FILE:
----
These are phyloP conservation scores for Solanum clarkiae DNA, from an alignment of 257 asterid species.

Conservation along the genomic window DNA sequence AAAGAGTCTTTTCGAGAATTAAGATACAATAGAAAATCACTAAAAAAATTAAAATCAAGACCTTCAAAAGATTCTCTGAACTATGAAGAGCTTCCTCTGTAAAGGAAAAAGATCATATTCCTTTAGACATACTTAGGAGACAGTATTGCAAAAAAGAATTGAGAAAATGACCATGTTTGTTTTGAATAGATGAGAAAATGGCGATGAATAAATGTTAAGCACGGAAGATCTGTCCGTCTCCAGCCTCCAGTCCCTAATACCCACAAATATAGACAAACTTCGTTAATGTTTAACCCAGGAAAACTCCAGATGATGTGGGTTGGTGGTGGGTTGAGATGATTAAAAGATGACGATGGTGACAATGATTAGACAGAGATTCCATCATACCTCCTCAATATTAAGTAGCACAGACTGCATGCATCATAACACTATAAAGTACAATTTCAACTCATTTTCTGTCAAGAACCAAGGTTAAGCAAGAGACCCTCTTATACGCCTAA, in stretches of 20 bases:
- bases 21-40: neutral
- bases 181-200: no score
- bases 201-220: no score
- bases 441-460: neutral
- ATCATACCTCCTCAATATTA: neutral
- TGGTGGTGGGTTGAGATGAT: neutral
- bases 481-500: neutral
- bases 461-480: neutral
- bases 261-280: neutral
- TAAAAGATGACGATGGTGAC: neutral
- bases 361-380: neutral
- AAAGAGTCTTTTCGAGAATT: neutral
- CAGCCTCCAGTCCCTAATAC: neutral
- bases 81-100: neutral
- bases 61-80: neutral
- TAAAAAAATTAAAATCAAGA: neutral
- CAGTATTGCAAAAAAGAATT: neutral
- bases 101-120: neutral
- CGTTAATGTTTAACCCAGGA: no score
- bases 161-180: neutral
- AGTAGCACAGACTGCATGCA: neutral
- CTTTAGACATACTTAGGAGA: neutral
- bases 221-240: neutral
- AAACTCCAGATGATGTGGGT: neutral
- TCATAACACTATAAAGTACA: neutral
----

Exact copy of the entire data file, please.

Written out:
These are phyloP conservation scores for Solanum clarkiae DNA, from an alignment of 257 asterid species.

Conservation along the genomic window DNA sequence AAAGAGTCTTTTCGAGAATTAAGATACAATAGAAAATCACTAAAAAAATTAAAATCAAGACCTTCAAAAGATTCTCTGAACTATGAAGAGCTTCCTCTGTAAAGGAAAAAGATCATATTCCTTTAGACATACTTAGGAGACAGTATTGCAAAAAAGAATTGAGAAAATGACCATGTTTGTTTTGAATAGATGAGAAAATGGCGATGAATAAATGTTAAGCACGGAAGATCTGTCCGTCTCCAGCCTCCAGTCCCTAATACCCACAAATATAGACAAACTTCGTTAATGTTTAACCCAGGAAAACTCCAGATGATGTGGGTTGGTGGTGGGTTGAGATGATTAAAAGATGACGATGGTGACAATGATTAGACAGAGATTCCATCATACCTCCTCAATATTAAGTAGCACAGACTGCATGCATCATAACACTATAAAGTACAATTTCAACTCATTTTCTGTCAAGAACCAAGGTTAAGCAAGAGACCCTCTTATACGCCTAA, in stretches of 20 bases:
- bases 21-40: neutral
- bases 181-200: no score
- bases 201-220: no score
- bases 441-460: neutral
- ATCATACCTCCTCAATATTA: neutral
- TGGTGGTGGGTTGAGATGAT: neutral
- bases 481-500: neutral
- bases 461-480: neutral
- bases 261-280: neutral
- TAAAAGATGACGATGGTGAC: neutral
- bases 361-380: neutral
- AAAGAGTCTTTTCGAGAATT: neutral
- CAGCCTCCAGTCCCTAATAC: neutral
- bases 81-100: neutral
- bases 61-80: neutral
- TAAAAAAATTAAAATCAAGA: neutral
- CAGTATTGCAAAAAAGAATT: neutral
- bases 101-120: neutral
- CGTTAATGTTTAACCCAGGA: no score
- bases 161-180: neutral
- AGTAGCACAGACTGCATGCA: neutral
- CTTTAGACATACTTAGGAGA: neutral
- bases 221-240: neutral
- AAACTCCAGATGATGTGGGT: neutral
- TCATAACACTATAAAGTACA: neutral